The following sections run through the vitamins you need and the quantities that are helpful for your hair ? and the rest of you!
Vitamin A protects hair follicles from damage by free radicals, which are atoms with an unpaired electron. A diet deficient in vitamin A is also known to cause dry hair.
Too much vitamin A has been linked to hair loss. Vitamin A is a fatsoluble vitamin, which means that excess amounts are stored in the body and not washed out in urine, so it?s essential to keep vitamin A intake within normal limits.
Foods high in vitamin A include carrots, broccoli, and liver. The current recommendation of daily vitamin A intake is 900 micrograms (mcg) (3,000 IU) for men and 700 micrograms (2,300 IU) for women.
The B vitamins include thiamin, riboflavin, niacin, pyridoxine, cobalmin, and pantothenic acid. B vitamins are believed to contribute to the nourishment of the hair follicle.
You can get B vitamins from foods such as potatoes, bananas, tuna, and turkey. Deficiency in B vitamins has been associated with anemia and neurologic problems.
Biotin: Also known as vitamin H or B7, biotin is a water soluble B-complex vitamin that?s required for cell growth, the production of fatty acids, and the metabolism of amino acids. An adequate amount of biotin is about 30 to 100 mcg daily. Biotin is found in many foods including beans, bread fish, and legumes.
Biotin deficiency has been strongly linked to hair loss and, when severe, can even lead to loss of the eyebrows and lashes. Deficiency is rare but can be caused by excessive consumption of raw eggs, which contain high levels of the protein avidin, which strongly binds biotin.
Folic acid: This is the synthesized form of folate, which is important to maintain hair follicle cell division and growth. Rich sources of folate include leafy vegetables such as spinach, lettuce, dried beans, and other fruits and vegetables. The current recommendation for folate intake is 400 mcg per day. However, if you?re pregnant or nursing, you should ask your doctor for a recommended dosage.
Signs of folic acid deficiency include anemia, increased fatigue, sore tongue, and graying hair. There?s evidence that exposure to ultraviolet light, including the use of tanning beds, can lead to a folic acid deficiency. In addition certain medicines, such as methotrexate used to treat severe psoriasis and some forms of cancer, can lead to deficiency.
Vitamin C is required to maintain healthy collagen in the connective tissue in your body and also around hair follicles. It also protects your cells because it?s a strong antioxidant (a substance that reduces damage caused by free radicals, which contribute to aging changes and can cause problems in many body systems). Citrus fruit is a rich source of vitamin C. Currently, the recommended dose of vitamin C is 90 milligrams per day and no more than 2 grams per day.
The most famous condition associated with vitamin C deficiency is scurvy, which results when collagen stops functioning properly. Symptoms of scurvy include bleeding gums, nose bleeds, sunken eyes, dark purplish spots on the legs, pinpoint bleeding around hair follicles, as well as unique ?corkscrew hairs.? Fortunately, this disease is rare in industrialized countries where fruits and vegetables are plentiful in the diet.
Vitamin E is the collective name for a set of eight related fat-soluble vitamins with antioxidant properties. Vitamin E provides physical stability to cell membranes, including cell membranes of hair follicles. Nuts, corn, and asparagus are just a few foods with high vitamin E levels. The daily recommendation of vitamin E for adults is 8 to 10 mg.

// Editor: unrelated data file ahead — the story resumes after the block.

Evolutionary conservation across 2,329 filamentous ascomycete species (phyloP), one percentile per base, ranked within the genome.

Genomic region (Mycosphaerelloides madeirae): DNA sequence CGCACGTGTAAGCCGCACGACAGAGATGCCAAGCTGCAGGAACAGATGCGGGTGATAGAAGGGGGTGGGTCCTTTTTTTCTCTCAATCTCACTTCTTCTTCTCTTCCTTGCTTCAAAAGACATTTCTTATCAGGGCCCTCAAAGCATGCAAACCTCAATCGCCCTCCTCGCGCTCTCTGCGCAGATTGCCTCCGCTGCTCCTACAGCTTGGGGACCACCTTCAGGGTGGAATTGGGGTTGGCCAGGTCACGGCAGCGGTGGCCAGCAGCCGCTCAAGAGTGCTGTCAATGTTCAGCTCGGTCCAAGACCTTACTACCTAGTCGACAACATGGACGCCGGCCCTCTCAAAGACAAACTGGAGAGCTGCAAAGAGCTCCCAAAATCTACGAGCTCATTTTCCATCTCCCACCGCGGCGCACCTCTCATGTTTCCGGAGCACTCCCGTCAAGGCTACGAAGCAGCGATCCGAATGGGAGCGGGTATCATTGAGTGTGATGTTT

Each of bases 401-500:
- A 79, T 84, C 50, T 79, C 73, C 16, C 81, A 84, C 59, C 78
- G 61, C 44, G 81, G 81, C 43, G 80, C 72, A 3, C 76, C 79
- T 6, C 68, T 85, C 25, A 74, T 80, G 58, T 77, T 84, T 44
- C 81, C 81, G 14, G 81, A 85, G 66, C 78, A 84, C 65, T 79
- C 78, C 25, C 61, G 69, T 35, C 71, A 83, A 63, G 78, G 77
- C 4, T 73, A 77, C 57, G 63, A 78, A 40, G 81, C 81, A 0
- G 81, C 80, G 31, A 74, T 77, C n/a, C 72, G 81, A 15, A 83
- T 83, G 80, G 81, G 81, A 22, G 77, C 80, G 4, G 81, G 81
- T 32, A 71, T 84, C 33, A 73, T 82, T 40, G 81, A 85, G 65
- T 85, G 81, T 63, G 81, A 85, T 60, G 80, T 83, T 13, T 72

Vitamin E deficiency is rare and usually manifests first with neurologic deterioration, such as loss of reflexes.
I do not recommend a diet that is biased towards ingredients for hair regrowth. There is no need for a bias and it could also lead to deficiencies of other essential nutrients.
Instead, you should adopt a balanced diet as follows:
? Limit your intake of meat to only one meal a day. You simply do not need any more meat than that. Many proponents of Eastern medicine say that too much meat leads to hair loss.
? Eat plenty of fruit and vegetables.
? Try not to cook all your food (obviously you need to cook meat, however). Cooking destroys nutrients. Aim to eat at least 50% of your food “raw”.
? Limit dairy intake. Unfortunately, most of the milk and cheese that we consume is rich in growth hormones that are given to cows to boost their yields. These hormones play havoc with your own endocrine system.
? Limit sweet foods. Most people eat way too many foods containing refined sugar. Try to get your sweet flavours from the food themselves e.g. fruits, sweet potatoes etc.
? Flax seed oil. Try to get this into your diet. You can either press your own using a pestle and mortar and then just add it to your breakfast or you can buy it in a bottle (needs to be kept refrigerated).
? Vitamin C. This vitamin improves scalp circulation and there is no danger of overdosing on it because you will urinate out any excess. Citrus fruits are the best way to get this vitamin. I advise eating the whole fruit rather than simply just the juice.
? Avoid soya or soya derived products. Theoretically they might actually reduce male pattern baldness but this would be at the expense of playing havoc with your hormonal systems and developing breasts! My advice is to just avoid it altogether.
? Do not bother with vitamin and mineral supplements in pill form. You simply cannot reduce the nutrition in fruits and vegetables into a tiny pill! Your digestive tract will treat it as if it were inert material like cardboard!
Treat your body right and feed it with the right foods, the ones that it really wants, and it will operate in peak condition. Not just your hair but also your cardiovascular health and lowered risk of cancers. You need only follow the above instructions if you are serious about your hair. Optionally, if you are interested, the single best diet for good hair and overall peak body condition is the raw food diet.